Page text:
Castells, M. (2010). The rise of the network society (2nd ed., Vol. 2). West Sussex (UK): Wiley and Blackwell.

Hider, P. (2012). Information resource description: Creating and managing metadata. London: Facet.

McCutcheon, S. (2009). Keyword vs controlled vocabulary searching: the one with the most tools wins. Indexer, 27(2), 62-65.

Rowling, J. (1997). Harry Potter and the Philosopher’s Stone. London: Bloomsbury.


Getting others to join the adventure (ETL504)

As I start to get my head around planning my Programs for Term 4, and how I can lead my colleagues in embedding information literacy throughout the curriculum, I’ve been reflecting on what I’ve learnt so far in “Teacher Librarian as Leader”. Particularly Bill Ferriter’s article, “What does leadership on a professional learning team look like?” (Center for Teaching equality).  I believe that being a leader doesn’t mean that you have to hold a particular position in an organisation or school, but you have to have the skills to be able to identify the problem and harness the talents of those around you, those who you can influence and guide, to create significant change. In his blog post, Ferriter discusses the three essential elements of “moving teams forward”. He says that they are: 1) strong relationships, 2) clear vision and 3) translating vision into action.

From my own perspective I have developed strong relationships with some key teachers across the stages but I have more work to do here. Borrowing from Matt Church (“Sell the Problem not the Solution” at Library Lost and Found“), unless I can help my colleagues see that there is a problem with viewing information literacy as the exclusive realm of the Library Program, then I am going to have an uphill battle in my attempts to push information literacy into their classrooms. No one wants to be forced to change. We all like things to go on the way they are. It’s comfortable and easy and change is confronting and difficult, but, as Church argues, unless people can see the problem, they will be very unlikely to want to listen to a solution. They need to take ownership, they need to recognise that something isn’t right and they need to be able to entertain the idea that things could be done differently and it would make life easier.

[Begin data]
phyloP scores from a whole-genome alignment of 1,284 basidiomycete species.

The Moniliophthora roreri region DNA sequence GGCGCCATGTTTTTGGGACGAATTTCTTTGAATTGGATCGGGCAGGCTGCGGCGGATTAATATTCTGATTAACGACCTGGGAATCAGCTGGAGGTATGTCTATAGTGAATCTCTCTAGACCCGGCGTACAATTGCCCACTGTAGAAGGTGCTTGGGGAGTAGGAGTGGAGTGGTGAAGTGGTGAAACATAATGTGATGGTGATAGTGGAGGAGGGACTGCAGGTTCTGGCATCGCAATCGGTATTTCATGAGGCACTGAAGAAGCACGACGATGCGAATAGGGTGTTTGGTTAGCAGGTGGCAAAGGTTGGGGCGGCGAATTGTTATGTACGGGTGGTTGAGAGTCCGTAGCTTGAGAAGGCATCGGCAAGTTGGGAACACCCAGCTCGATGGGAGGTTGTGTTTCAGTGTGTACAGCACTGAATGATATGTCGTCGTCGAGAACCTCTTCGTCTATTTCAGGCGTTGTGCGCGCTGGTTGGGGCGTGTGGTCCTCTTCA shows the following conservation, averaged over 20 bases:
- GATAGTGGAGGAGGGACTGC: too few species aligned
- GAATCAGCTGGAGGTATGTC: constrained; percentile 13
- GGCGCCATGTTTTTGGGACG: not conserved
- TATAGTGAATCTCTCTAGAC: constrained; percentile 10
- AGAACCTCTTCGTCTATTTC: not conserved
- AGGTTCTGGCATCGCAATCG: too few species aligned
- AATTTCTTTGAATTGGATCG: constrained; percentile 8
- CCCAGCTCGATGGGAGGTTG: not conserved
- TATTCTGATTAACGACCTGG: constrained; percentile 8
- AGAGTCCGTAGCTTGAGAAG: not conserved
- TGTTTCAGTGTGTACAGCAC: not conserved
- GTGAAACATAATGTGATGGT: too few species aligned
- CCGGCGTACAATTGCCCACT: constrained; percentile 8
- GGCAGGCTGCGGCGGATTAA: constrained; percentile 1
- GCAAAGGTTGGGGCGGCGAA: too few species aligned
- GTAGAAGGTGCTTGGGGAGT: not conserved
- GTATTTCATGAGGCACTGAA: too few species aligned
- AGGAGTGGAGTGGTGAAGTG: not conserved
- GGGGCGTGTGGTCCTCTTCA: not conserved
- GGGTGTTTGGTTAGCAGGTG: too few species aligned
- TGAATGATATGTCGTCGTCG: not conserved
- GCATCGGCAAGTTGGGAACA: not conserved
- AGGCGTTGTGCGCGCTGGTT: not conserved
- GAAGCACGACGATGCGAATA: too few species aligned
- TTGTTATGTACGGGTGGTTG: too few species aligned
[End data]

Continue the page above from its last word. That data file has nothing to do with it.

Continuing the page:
Given the imperative of implementing the new Australian Curriculum, I can see an opportunity to bundle information literacy into some of the new elements and focus of the English curriculum (and further down the track, the Mathematics, History and Geography Curricular).  I am well-placed, as a member of the English Committee, to be able to influence the development of new practices in English Curriculum development so that information literacy can be embedded in our Quality Teaching and Learning Framework.

But relationship building/collaboration is only part of the planning for my new, great adventure. Elements 2 and 3, suggested by Ferriter, are significant elements. The Vision and it’s associated Strategic Plan for action are vital. If I can’t clearly articulate where I want the Library to go and how to do it, then I cannot expect my colleagues to pack their backpacks and come with me.

So off to develop that clearly articulated Vision and Strategic Plan to inspire my colleagues and provide a pathway for us to follow on our adventure further into the ever-changing digital environment.